Yakitori Bunraku in Tokyo
A good friend of mine is in Tokyo right now and he wanted a shortlist of places to eat. As a tourist, you usually do want to be armed with a list from someone you know of where to dine while traveling. You don't want to get stuck in an awful, overpriced restaurant that caters to tourists -- I've had some of my worst meals ever in Venezia and New York City. While unpalatable, they sure are memorable.
But it always surprises me of how dining out in Japan is an anomaly. By no means should I say that every place is a great place to eat, but the odds are in your favor. The prices are fair, and while the service can get rushed, it's not as bad as some of the highest ranked restaurants here in the Bay Area (ehem!). More than anything, Tokyo is a sprawling, dense city where even taxi cab drivers have hard time locating addresses, which are often just a series of numbers and a landmark.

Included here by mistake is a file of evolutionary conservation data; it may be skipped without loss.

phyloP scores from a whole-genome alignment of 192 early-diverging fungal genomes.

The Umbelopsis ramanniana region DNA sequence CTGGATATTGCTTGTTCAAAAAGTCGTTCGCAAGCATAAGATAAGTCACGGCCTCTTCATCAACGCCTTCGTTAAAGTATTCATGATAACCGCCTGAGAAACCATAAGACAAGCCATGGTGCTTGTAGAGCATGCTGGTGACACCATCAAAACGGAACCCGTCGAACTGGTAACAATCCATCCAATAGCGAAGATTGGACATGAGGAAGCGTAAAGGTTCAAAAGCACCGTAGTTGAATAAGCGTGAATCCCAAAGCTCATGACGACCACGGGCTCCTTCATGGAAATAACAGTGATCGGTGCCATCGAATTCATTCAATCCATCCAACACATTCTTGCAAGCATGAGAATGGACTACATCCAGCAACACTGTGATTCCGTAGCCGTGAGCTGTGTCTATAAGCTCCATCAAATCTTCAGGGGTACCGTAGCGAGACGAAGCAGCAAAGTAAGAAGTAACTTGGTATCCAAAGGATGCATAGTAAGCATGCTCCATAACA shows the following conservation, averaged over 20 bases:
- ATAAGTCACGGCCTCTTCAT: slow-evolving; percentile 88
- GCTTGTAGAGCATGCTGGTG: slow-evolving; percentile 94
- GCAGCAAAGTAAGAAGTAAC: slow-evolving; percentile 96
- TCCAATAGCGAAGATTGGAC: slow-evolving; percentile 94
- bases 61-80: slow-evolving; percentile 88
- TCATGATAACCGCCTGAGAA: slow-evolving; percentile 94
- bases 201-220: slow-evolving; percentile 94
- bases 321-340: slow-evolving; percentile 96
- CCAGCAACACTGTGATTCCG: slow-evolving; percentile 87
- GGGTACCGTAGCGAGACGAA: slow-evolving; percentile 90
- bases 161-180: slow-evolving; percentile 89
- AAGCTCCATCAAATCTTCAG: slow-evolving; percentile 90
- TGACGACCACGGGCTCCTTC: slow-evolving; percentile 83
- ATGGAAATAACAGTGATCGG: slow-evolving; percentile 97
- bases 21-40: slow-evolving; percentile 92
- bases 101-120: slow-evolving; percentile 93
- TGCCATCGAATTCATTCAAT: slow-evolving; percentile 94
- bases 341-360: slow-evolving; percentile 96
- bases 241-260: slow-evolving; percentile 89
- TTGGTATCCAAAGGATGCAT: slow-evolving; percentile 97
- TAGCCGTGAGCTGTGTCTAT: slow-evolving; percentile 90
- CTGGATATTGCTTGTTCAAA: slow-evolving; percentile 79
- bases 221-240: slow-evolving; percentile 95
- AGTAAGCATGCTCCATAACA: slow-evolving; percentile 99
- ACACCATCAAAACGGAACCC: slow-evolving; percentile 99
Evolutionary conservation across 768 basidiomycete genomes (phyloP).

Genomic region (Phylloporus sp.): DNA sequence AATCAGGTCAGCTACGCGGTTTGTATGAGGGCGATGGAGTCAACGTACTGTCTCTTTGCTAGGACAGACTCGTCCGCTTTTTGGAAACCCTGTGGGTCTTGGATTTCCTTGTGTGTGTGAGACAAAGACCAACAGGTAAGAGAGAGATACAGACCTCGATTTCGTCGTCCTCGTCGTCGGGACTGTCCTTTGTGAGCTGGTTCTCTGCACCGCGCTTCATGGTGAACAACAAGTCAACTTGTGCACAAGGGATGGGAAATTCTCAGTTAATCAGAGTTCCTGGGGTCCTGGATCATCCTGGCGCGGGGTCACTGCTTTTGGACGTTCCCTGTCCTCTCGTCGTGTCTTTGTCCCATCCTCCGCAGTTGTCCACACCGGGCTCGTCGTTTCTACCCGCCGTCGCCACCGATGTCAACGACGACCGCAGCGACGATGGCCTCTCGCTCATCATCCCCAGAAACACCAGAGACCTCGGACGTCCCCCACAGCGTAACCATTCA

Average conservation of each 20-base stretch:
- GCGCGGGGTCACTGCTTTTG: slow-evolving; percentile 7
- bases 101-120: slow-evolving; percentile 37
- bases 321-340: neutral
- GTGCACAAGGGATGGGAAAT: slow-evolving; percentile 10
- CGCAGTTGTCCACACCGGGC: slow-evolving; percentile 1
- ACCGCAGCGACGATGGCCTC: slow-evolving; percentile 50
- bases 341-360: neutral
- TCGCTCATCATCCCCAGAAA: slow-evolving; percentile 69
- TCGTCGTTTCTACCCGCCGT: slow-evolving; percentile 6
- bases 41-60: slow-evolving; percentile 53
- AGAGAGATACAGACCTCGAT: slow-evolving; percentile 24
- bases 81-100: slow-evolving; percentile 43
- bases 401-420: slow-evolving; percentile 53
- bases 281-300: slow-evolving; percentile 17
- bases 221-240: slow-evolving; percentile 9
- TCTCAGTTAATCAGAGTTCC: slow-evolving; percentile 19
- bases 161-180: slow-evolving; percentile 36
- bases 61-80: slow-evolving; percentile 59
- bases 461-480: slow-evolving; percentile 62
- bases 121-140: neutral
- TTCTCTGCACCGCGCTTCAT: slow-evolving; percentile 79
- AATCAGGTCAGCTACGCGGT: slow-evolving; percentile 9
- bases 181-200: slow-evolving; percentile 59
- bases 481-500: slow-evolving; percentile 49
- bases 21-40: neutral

So instead of giving specific places to eat, I often just name genres. Yakitori is high on my list of must-eats in Japan -- casual, rowdy, economical and always delicious. The last time we visited Tokyo, we were brought to Bunraku, in Ueno, a bustling area where the night-life is HOT.
It was a chilly evening in February, but that did not keep the droves of customers away on this weeknight.
The plastic never really shields you from the cold. Drink up!
I started off the evening with shochu and Hoppy, a non-alcoholic mixer that tastes like beer. Hence, Hoppy.
Hoppy is a really old-man, old-school drink but it continues to be very popular in Japan. Beer-flavored shochu?!?!? It is not to be dismissed.
They were known for their motsu-ni at Bunraku: miso stewed tripe with tofu. Add some shichimi (7 spice) and you're set.
Cold spicy cucumbers:
The yakitori parade begins:
Atsuage (fried tofu):
Bunraku's famous garlic chicken:
After all this, you do as the locals do, and go somewhere else!
Our host was Mr. Kumasawa (above left), owner of Kama-asa kitchenware shop in Kappabashi and the rest of the staff: Mr. Wada, Mr. Imai and Ms. Midori. His wife's family runs Bunraku! This was a special evening full of excellent food. We all left happy, warm, and wanting a bit more.
6-12-1 Ueno, Taito
T: +81 3-3832-031